367 results found
    1. Neuroscience

    Bottom-up and top-down influences at untrained conditions determine perceptual learning specificity and transfer

    Ying-Zi Xiong et al.
    Perceptual learning is specific because of the absence of bottom-up stimulation and top-down modulation at the untrained conditions.
    1. Neuroscience

    Mesolimbic confidence signals guide perceptual learning in the absence of external feedback

    Matthias Guggenmos et al.
    Neural confidence signals can take the role of reward signals and explain perceptual learning without external feedback as a form of internal reinforcement learning.
    1. Neuroscience

    GABA, not BOLD, reveals dissociable learning-dependent plasticity mechanisms in the human brain

    Polytimi Frangou et al.
    Combining GABA with fMRI measurements in the human brain uncovers distinct suppression mechanisms that optimize perceptual decisions through learning and experience-dependent plasticity in the visual cortex.
    1. Neuroscience

    Reinforcement biases subsequent perceptual decisions when confidence is low, a widespread behavioral phenomenon

    Armin Lak et al.
    Confidence-dependent reinforcement learning is active and produces trial-to-trial choice updating even in well-learned perceptual decisions without explicit reward biases, across species and sensory modalities.
    1. Neuroscience

    Developmental deprivation-induced perceptual and cortical processing deficits in awake-behaving animals

    Justin D Yao, Dan H Sanes
    Developmental hearing loss causes perceptual deficits that are best explained by degraded auditory cortical encoding that is recorded during task performance.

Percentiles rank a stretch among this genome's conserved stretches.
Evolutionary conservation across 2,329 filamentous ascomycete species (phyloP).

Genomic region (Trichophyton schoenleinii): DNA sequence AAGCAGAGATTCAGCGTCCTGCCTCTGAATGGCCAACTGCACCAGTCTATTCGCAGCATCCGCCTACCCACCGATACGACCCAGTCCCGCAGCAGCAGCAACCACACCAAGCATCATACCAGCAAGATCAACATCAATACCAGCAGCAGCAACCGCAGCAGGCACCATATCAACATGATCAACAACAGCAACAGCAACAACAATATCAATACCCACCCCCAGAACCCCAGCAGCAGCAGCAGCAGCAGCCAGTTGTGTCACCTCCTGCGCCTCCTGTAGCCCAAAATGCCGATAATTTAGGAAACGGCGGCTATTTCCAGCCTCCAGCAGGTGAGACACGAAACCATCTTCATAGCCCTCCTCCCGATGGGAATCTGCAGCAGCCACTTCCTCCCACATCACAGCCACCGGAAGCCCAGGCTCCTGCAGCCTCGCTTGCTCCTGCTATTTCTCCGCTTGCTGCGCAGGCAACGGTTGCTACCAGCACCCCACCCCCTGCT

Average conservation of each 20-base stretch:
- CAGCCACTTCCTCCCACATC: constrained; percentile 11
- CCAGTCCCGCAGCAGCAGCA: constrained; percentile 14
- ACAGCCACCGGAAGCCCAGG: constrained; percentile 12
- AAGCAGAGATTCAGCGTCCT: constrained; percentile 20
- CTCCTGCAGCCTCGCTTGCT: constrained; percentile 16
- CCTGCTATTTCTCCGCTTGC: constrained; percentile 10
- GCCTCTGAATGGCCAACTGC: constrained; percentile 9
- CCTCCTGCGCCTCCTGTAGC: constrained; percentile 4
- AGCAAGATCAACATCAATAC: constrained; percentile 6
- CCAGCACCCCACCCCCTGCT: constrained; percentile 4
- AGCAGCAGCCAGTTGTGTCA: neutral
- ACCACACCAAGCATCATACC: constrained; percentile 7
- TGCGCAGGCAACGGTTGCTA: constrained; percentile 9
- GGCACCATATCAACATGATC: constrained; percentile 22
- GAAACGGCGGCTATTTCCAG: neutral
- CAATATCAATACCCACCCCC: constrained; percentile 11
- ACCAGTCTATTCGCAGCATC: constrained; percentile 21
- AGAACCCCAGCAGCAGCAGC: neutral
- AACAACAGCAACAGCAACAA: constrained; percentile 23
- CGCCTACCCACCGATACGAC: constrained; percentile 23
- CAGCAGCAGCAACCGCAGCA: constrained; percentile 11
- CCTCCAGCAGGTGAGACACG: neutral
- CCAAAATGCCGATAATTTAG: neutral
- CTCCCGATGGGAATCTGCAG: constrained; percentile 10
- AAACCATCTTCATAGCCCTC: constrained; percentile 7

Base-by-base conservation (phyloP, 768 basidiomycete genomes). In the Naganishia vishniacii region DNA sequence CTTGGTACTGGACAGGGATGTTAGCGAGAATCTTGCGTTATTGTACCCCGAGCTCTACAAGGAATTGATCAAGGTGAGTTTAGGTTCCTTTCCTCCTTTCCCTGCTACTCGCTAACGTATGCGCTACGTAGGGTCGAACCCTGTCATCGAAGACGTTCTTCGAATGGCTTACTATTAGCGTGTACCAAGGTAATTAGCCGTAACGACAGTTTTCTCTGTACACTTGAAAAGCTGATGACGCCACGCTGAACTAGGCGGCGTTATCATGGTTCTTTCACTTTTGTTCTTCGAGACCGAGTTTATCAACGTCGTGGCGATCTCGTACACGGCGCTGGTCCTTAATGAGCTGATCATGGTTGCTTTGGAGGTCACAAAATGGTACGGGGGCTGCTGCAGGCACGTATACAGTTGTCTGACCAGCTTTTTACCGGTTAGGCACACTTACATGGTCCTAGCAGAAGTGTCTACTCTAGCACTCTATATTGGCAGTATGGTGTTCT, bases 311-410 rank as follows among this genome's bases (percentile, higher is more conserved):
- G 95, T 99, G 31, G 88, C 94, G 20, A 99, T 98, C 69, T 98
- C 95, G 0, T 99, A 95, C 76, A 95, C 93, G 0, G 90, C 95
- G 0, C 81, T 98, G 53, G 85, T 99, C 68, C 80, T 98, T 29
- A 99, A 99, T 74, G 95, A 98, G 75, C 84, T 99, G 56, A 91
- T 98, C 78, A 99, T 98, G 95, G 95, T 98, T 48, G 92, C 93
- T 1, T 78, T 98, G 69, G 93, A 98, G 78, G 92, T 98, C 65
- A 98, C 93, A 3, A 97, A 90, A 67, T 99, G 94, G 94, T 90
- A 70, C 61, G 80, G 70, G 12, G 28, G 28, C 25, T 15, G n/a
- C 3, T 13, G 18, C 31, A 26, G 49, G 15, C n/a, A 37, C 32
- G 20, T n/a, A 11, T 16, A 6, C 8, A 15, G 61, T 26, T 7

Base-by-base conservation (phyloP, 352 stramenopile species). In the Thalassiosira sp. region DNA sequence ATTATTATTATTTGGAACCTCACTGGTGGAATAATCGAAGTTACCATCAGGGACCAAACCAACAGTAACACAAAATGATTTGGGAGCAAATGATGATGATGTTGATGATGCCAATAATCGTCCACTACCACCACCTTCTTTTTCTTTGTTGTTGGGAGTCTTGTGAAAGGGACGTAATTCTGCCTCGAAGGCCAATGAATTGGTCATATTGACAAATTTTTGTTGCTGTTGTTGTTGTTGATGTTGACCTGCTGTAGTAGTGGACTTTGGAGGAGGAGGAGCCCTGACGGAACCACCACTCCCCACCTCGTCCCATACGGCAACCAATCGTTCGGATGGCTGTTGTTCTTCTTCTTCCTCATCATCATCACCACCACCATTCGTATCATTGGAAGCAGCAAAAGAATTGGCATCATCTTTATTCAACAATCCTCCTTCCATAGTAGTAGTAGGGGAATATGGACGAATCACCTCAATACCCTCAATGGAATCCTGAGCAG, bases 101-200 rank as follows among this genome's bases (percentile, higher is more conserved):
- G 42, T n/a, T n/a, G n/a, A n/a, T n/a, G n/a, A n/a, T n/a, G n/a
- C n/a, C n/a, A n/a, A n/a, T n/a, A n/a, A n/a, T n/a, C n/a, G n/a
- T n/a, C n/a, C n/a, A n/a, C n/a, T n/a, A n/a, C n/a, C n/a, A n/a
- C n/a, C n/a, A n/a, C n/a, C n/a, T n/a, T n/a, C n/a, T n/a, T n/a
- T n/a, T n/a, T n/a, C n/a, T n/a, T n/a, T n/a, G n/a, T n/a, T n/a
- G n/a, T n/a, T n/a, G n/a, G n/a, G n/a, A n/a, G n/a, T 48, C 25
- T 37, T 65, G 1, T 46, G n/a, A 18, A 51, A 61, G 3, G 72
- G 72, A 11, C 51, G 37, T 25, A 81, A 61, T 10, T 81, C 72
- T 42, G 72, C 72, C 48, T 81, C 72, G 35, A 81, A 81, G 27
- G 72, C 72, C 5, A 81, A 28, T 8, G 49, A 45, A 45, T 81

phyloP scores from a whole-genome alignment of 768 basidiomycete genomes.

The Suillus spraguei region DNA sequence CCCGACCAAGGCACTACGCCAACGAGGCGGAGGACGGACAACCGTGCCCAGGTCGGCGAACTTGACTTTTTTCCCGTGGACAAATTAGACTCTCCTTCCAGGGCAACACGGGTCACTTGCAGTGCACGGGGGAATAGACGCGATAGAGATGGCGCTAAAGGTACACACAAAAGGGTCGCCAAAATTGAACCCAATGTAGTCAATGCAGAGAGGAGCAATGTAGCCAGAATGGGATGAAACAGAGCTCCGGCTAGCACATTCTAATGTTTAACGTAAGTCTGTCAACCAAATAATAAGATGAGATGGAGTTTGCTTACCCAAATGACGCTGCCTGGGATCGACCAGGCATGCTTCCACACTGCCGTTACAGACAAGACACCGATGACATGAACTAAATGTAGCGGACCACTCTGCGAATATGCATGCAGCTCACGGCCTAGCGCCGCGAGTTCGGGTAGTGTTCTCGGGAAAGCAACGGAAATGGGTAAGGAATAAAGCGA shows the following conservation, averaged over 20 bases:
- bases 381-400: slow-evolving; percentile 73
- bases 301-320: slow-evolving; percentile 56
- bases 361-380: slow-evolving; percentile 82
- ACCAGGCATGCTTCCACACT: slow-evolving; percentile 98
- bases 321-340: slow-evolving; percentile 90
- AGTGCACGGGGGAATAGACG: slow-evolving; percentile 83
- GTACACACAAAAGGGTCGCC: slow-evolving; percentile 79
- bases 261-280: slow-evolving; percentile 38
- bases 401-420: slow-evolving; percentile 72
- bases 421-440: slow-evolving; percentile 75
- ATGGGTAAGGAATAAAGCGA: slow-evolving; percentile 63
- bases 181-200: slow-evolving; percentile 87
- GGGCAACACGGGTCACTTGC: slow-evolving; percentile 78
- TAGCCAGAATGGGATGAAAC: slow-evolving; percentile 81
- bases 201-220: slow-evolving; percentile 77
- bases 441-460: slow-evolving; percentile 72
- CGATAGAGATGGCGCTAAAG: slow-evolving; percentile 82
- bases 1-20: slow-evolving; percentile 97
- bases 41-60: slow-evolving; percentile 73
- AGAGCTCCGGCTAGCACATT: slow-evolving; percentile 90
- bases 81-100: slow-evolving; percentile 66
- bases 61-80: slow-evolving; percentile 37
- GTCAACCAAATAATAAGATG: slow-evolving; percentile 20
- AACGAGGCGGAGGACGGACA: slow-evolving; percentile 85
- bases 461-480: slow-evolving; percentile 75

1. Neuroscience

    Human Intelligence: What single neurons can tell us

    Elaine N Miller, Chet C Sherwood
    IQ scores are correlated with the morphology and activity of certain neurons in the human temporal cortex.
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    1. Neuroscience

    Face Recognition: Babies get it right

    Hillary Hadley , Lisa Scott
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    1. Neuroscience

    Visual Cognition: In sight, in mind

    Mariam Aly
    A region of the brain called the perirhinal cortex represents both what things look like and what they mean.
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    1. Neuroscience

    Physical Inference: How the brain represents mass

    Grant Fairchild, Jacqueline C Snow
    New fMRI experiments and machine learning are helping to identify how the mass of objects is processed in the brain.
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